Choosing the correct type of valve is critical in all applications. While it is possible to interchange different options in pneumatic valves, finding the ideal match for a specific use improves control, extends the life of the valve, and also improves the overall functioning of the system.
A pneumatic needle valve is used to control the flow of air through a system, component or through a piece of equipment. Similar to a ball, globe or gate valve it can be used to allow the air to flow fully through the valve, to regulate the flow of air or to stop the flow of air at the valve.
The design of the pneumatic needle valve is very different from other valves. It has a long, sharply tapered end at the bottom of the valve step. This needle-like tip is most often called a plunger. Turning the handle on the top of the valve lowers or raises the plunger, which fits into a similarly shaped seat. Fulling tightening or tuning the handle shuts off all air flow, which positioning the plunger up or down allows for precise air flow through the valve.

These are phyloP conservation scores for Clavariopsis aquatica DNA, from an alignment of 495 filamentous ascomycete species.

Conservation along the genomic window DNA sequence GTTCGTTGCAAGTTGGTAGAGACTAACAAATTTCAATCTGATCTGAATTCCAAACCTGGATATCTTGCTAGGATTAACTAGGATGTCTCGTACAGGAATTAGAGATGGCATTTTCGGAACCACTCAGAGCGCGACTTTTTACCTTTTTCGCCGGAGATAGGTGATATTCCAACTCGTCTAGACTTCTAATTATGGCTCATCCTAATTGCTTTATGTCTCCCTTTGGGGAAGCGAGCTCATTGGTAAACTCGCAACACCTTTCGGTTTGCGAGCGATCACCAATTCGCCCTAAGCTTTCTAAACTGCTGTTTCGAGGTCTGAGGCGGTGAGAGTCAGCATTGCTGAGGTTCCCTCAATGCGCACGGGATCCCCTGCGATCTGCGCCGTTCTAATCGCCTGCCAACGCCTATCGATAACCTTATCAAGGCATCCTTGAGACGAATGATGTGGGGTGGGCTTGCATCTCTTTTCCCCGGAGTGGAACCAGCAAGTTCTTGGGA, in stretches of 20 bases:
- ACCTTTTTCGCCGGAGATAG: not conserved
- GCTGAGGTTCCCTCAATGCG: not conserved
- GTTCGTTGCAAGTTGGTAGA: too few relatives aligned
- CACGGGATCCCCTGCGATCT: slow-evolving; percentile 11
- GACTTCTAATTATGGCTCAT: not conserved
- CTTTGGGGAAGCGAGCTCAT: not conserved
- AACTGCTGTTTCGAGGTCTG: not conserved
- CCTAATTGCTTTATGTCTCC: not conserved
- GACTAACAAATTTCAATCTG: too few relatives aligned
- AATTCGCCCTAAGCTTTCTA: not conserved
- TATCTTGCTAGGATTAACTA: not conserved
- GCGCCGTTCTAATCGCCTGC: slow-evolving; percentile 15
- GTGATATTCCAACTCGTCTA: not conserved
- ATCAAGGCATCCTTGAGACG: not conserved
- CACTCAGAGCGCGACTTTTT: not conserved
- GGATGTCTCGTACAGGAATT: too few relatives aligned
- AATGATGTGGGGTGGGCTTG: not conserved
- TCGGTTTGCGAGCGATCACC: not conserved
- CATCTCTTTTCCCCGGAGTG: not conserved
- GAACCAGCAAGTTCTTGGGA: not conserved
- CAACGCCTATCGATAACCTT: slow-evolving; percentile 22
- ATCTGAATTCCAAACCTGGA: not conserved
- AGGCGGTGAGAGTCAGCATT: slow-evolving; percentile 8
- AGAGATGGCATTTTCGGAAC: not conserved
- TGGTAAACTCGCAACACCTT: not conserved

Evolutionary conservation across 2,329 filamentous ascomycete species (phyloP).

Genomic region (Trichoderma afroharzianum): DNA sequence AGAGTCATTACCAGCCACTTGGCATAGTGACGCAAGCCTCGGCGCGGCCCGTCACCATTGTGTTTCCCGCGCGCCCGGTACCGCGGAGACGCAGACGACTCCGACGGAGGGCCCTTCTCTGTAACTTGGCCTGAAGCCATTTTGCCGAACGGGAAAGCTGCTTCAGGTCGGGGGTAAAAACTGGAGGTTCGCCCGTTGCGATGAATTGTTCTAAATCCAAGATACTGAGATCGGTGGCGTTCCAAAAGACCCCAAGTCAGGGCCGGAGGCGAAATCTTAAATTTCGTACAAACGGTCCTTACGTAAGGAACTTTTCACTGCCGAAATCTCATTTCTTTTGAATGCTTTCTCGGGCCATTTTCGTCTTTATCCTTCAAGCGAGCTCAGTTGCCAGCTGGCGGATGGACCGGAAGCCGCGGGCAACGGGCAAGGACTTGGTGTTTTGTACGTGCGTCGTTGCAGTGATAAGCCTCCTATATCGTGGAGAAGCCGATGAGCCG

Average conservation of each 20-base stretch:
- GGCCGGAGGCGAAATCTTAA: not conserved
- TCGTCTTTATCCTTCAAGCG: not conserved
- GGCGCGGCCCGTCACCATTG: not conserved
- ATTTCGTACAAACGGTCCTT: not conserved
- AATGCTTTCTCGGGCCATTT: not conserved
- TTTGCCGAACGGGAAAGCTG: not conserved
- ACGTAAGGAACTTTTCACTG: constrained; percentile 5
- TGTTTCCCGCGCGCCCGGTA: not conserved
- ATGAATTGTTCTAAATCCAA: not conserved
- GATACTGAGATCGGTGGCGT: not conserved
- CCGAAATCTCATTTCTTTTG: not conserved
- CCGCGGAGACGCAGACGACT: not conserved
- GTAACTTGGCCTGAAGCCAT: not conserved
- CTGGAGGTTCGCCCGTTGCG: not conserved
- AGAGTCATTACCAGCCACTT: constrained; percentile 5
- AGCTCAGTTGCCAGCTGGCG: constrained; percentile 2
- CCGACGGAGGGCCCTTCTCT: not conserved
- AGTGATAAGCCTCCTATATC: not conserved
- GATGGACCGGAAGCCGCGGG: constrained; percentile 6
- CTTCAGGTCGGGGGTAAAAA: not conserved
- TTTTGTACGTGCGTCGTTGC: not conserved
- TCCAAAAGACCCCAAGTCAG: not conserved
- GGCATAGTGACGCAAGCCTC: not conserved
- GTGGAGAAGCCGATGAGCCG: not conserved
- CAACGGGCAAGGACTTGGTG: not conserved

These valves can be manually operated or automatically controlled through a system. Both use the same method, but there is the advantage of precision control with the automated systems.
Uses of the Needle Valve
In general, a pneumatic needle valve is an ideal option when there is a need for precision control of the air flow through the valve. This is important when sudden changes in air flow are undesirable. In most applications, these are valves used in relatively low-pressure applications and with lower flow rates.
However, specially designed needle valves can be used for higher pressures and higher flow rates. The choice of materials makes them suitable for demanding applications such as high-temperature applications or if corrosion is a concern in wet environments.
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